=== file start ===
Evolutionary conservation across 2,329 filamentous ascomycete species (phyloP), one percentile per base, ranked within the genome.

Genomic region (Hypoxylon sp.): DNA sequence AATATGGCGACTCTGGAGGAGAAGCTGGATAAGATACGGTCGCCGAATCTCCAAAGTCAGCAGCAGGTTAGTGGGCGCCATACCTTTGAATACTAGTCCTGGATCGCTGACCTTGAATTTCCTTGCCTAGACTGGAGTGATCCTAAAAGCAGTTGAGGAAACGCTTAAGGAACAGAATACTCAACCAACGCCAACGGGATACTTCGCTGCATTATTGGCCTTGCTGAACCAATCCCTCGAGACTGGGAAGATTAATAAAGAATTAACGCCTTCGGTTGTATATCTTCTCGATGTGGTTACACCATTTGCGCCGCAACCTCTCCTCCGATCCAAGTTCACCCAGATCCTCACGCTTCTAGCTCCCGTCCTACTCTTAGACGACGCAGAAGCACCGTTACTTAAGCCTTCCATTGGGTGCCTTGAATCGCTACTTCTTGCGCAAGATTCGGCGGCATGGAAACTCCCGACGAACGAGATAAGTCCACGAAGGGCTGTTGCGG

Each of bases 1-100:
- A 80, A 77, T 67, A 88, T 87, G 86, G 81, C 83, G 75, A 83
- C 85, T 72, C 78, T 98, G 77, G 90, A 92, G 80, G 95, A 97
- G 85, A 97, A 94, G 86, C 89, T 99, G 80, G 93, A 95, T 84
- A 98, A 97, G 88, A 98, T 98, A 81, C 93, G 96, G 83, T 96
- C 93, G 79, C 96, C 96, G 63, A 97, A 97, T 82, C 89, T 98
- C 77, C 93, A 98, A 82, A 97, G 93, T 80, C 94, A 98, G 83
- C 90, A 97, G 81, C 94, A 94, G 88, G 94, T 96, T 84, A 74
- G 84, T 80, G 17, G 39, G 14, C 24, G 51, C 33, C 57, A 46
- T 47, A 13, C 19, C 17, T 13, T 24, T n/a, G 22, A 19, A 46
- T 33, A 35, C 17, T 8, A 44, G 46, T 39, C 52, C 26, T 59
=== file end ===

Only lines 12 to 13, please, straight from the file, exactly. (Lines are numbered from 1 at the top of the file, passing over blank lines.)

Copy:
- T 47, A 13, C 19, C 17, T 13, T 24, T n/a, G 22, A 19, A 46
- T 33, A 35, C 17, T 8, A 44, G 46, T 39, C 52, C 26, T 59